It was one of the windiest days ever, and after enjoying some serious sky-sightseeing, I ended up being hit by a brutal sandstorm, the sand probably coming from one of the numerous construction sites. I breathed in some of it, and I can assure you, it didn’t taste all too good. Hours later, some sand would still trickle from my hair, until I took a shower and clogged the drain for good. But it was all worth it, never had I seen a more dramatic sky over Berlin.
On the first day of snow this year—which was last Saturday, to be quite precise—I decided to see Berlin’s Olympiastadion for the very first time in my life. It was strange to see it there, lying still in the outskirts of this buzzy town, covered in light snow, not much seems to have changed since 1936, the Olympians of that year are all gone, Jesse Owens being the best of them all, teaching the Third Reich a lesson by being decorated with four gold medals, each one unquestionable proof that Hitler (like so many others… ) was wrong about white supremacy. The architecture of the place, however, is flawless, puristic art deco at its best, flanked by lithic, never ageing athletes. I went home smiling, a young girl’s little snowman in front of the gigantic, sky scraping gate, had put my mind at ease.
On a very cold winter morning, an icy cold one, one might say, as minus six degrees Celsius is rather frosty, almost Siberian a temperature, I decided to go to town. As Brandenburg Gate is near to Friedrichstrasse and Dussmann’s, my CD supplier de choix, I later went for a touristic stroll, I hadn’t been there in months, and when some very stylish people with a lot of Louis Vuitton luggage left the Hotel Adlon right in front of it and took a taxi, presumably to the one airport that works in this town of non-working airports, I saw some people take photos of them. They must have been famous, although I have no idea who they were. Not a clue. As I was nicely dressed in my Dsquared jacket with that giant black fur collar that gives me a somewhat Russian nobility expression, a modern version of Prince Bolkonsky, at least that’s what I like to tell myself, I decided to linger around in front of the famous hotel, as if I would wait for my personal assistant with my luggage, imaginary huge black Goyard trunks, and to give people the oppurtunity to take pictures of me. But nobody did. I would rather have been arrested for loitering with intent…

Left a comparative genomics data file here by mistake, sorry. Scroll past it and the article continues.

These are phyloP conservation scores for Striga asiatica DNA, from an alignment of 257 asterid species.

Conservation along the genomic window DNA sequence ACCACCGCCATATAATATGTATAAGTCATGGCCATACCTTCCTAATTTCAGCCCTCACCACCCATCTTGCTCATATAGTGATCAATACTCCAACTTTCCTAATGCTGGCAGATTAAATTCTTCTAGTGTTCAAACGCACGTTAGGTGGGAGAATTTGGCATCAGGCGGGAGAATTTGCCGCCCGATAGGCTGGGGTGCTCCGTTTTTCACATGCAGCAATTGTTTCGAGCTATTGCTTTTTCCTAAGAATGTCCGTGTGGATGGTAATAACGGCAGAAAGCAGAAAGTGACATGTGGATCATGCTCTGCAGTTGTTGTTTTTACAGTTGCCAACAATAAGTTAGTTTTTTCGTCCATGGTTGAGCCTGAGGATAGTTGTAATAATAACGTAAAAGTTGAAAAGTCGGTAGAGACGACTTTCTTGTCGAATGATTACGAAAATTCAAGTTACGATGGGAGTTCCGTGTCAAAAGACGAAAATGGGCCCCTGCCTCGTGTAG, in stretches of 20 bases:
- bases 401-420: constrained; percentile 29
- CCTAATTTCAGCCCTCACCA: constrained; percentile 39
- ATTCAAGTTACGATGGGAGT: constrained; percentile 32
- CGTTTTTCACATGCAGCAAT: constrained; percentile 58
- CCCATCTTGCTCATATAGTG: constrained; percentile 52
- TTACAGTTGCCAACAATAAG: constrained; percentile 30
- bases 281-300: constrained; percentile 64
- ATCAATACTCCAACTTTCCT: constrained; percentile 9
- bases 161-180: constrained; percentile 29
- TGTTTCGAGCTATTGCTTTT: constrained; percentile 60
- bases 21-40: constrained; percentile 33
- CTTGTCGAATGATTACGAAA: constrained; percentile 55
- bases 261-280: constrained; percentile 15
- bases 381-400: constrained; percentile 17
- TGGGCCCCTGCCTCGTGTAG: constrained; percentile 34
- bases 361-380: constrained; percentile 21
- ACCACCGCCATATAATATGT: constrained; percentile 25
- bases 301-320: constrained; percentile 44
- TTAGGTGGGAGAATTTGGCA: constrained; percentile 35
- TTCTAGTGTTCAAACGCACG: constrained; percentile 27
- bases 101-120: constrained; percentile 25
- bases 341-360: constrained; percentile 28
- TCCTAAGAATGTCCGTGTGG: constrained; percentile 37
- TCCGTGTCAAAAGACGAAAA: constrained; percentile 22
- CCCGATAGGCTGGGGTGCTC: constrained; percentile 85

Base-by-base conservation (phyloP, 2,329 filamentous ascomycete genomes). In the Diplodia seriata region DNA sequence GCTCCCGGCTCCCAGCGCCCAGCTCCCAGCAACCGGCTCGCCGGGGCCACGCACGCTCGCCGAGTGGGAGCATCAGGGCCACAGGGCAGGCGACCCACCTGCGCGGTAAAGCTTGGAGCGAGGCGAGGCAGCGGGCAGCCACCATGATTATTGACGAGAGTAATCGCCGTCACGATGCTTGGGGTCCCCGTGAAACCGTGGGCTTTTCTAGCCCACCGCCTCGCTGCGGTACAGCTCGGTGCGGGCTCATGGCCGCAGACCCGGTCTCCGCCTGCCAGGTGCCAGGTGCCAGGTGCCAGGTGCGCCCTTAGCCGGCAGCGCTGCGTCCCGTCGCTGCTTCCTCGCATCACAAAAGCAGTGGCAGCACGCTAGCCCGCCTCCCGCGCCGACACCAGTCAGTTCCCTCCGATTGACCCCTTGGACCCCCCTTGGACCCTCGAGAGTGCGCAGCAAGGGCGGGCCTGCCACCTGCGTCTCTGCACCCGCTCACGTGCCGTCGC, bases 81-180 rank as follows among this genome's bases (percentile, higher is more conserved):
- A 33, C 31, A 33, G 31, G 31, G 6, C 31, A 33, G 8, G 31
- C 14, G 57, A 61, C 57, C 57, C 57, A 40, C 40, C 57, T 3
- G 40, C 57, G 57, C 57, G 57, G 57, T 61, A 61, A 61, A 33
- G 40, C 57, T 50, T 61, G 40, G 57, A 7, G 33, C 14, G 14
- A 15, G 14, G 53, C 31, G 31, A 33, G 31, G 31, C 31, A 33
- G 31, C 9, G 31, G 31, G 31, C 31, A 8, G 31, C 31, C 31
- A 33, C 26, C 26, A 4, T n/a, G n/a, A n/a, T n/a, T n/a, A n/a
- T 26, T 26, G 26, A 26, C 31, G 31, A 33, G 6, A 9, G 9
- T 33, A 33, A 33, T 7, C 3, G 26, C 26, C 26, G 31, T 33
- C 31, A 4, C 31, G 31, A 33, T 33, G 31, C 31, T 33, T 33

I guess, when you’re a king, you won’t ever have to built a single castle in the air, instead you might even built them out of thin air. Just for fun, for a laugh, ha-ha-ha. To be fair, Frederick the Great built some of them, like the Neue Palais, for other reasons, for real statesmanly reasons like entertaining other kings or have a ball with diplomats, ambassadors, and such, but Sans Souci, he did built for nothing but pleasure. In winter, the joyfulness of it all might be less visible, but the architectural finesse of the ensemble is to be experienced at its very best.
In the 1700s, when Frederick the Great was in charge of Prussia, chinoiserie was in style. And so he had his splendid little tea house outside Potsdam’s Sans Souci palace built à la chinoise, in rigourous splendour as well as in rational opulence; he was into arts, but he was also a very Prussian Prussian. He lived in the age of showing off, but he also knew that a crown is merely a hat that lets the rain in. The golden statues of romanticized Chinese noblemen having tea outside the little pavilion are part of the showing off side of things and therefore purely ornamental, and as such they require even more attention than any other tea guest, no matter how high their level of maintenance might be. In winter, they get all wrapped up, to protect them from the cold, from the ice and snow of the severe winters in Eastern Germany.